Monday, October 26, 2009

William Gibson's Pattern Recognition

Best known for the classic "Necromancer," William Gibson's works top any avid sci fi reader's list. I have no idea why it took me so long to get around to reading something of his. All I can say now is, I'm glad I finally did.

"Pattern Recognition," from 2003, tells the story of Cayce Pollard, a New Yorker who travels the world telling companies what the next "it" thing will be due to her sixth sense for trends. Cayce knows what products are going to catch on before they really break into mainstream culture. Brands and logos truly effect her -- Prada, Tommy Hilfinger, Disney ... they all make her ill. She has to cut the labels out of her own clothing so that she can actually put them on.

Engrossing, fascinating look at advertising and marketing and its affects on society.

Wednesday, October 7, 2009

Books at the Huffington Post: "Why a book section now?"

Why books won't stay banned or ever really go away, no matter how virtual our society gets:

"So when Arianna asked me to think about a Books section for The Huffington Post, I thought, why a new books section, why Huffington Post, wjavascript:void(0)hy now?

Because there's never been a better time or place. People who think books are dying don't understand the power of ideas to inspire. And people who think books will die at the hands of the Internet, don't understand the power of what happens when an engaged reader -- of both web and print content -- discovers new ideas, new thoughts, new thinkers, or remembers the impact of a classic. Word spreads faster than ever, and the ensuing debate helps refine ideas for the future."

Read more at:

Sunday, October 4, 2009

Lev Grossman's The Magicians

When I first heard about Lev Grossman's new novel, "The Magicians," from NPR about two months ago, I was a bit skeptical. Grossman and the NPR correspondent Tom Vitale called the book an "adult Harry Potter," set in a modern-day Brooklyn. The book centers on Quentin Coldwater, a dissatisfied high school senior who escapes life and reality by continually re-reading a fantasy series from his childhood, which takes place in the magical land of Fillory.

Toward the end of his senior year, Quentin is interviewing with ivy league schools and listlessly preparing to carry on his lackadaisical life at Princeton. While chasing a dropped paper through a community garden in New York, he finds himself never reaching the back of the garden. Eventually, he walks far enough into it for it to become the grounds of Brakebills College, a school of Magical Pedagogy. From there, Quentin's world is altered irrevocably as he discovers both magic and his beloved Fillory are real.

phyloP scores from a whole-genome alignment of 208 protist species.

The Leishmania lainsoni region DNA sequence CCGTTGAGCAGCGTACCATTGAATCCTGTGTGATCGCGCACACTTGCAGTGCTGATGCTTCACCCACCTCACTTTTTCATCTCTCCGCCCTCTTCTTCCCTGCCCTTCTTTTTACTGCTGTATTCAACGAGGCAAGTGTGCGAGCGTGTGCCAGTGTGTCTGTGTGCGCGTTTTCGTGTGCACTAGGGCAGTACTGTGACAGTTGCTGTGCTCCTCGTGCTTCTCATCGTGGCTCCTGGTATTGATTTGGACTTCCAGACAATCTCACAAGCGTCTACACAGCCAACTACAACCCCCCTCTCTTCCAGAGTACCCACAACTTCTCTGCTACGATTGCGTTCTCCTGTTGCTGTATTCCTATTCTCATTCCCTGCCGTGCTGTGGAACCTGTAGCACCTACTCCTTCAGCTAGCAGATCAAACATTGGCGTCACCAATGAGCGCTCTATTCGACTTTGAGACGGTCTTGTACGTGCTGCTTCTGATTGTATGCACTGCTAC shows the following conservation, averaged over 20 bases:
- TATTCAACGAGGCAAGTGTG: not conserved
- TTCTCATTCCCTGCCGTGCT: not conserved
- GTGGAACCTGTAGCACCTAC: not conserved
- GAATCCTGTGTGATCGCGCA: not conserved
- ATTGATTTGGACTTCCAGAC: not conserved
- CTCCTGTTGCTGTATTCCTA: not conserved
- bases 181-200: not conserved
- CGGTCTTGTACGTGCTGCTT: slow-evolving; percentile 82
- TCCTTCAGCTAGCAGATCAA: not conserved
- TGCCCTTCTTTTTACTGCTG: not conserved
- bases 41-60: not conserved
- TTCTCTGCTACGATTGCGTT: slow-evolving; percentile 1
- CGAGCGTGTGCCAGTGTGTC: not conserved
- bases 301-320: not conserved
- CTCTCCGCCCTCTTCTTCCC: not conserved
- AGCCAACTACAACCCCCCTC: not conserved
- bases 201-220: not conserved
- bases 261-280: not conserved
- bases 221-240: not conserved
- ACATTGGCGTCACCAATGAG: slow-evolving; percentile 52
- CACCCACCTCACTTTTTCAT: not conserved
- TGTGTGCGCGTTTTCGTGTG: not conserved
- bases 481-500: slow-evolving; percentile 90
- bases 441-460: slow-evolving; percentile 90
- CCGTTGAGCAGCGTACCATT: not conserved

"The Magicians" draws heavily both on Lewis' "Chronicles of Narnia" and on J.K. Rowling's "Harry Potter" series. Grossman admits that Fillory and its gods are more or less Narnia and Aslan. But this is no children's book. The characters and plot are far more complex and far less black and white than anything Lewis or Rowling have created. The majority of the novel takes place in our own world, where the harshness of reality plays more of a role in the characters' lives than many of the fantasy or science fiction novels I've read.

And therein lies the works' real strength.

Grossman refuses to ignore reality, regardless of what world or plane of existence its characters are in, no matter how fantastic the setting or creature. Quentin deals with real-world issues that many in college students and post-grads would face. The book is less about who is good or evil and more about what magic is for, what life is for, and Quentin struggles with the questions just as much as the rest of us. He screws up, and he actually has to pay for his mistakes. There is no Dumbledore there to make sure Quentin isn't expelled for breaking the rules. There is no "happily ever after." Grossman's fantasy worlds are just as harsh as our own world. The characters are sympathetic, believable and fallible, and well worth seeing through to the end.

This is Grossman's first step into Science Fiction/Fantasy, and I hope he doesn't stop here. Though a standalone, I almost wish it was the start of a series or a trilogy. Yes, it's really that good.

Ellen Hopkins is my Hero

Last Wednesday, I went to see Ellen Hopkins at Borders in Ann Arbor. She is one of the coolest authors I've seen in a while... inspiring to her readers, a huge supporter of literary rights and Banned Book Week,  and an amazing writer to boot. She is one of few authors in the Young Adult genre who writes in verse. Encouraging poetry in teens is no small feat. While it may scare off some, Hopkins told her audience Wednesday that most of her readers are teens who do not typically read. Poetry on suicide, child prostitution, drugs, sex, addiction ... typically when I start one of her books, I can't put it down.

"Torch every book.
Burn every page.
Char every word to ash.
Ideas are incombustible.
And therein lies your real fear."

If you ever get the opportunity to go to one of her readings or meet Ellen Hopkins, I encourage you to do so. She will not disappoint.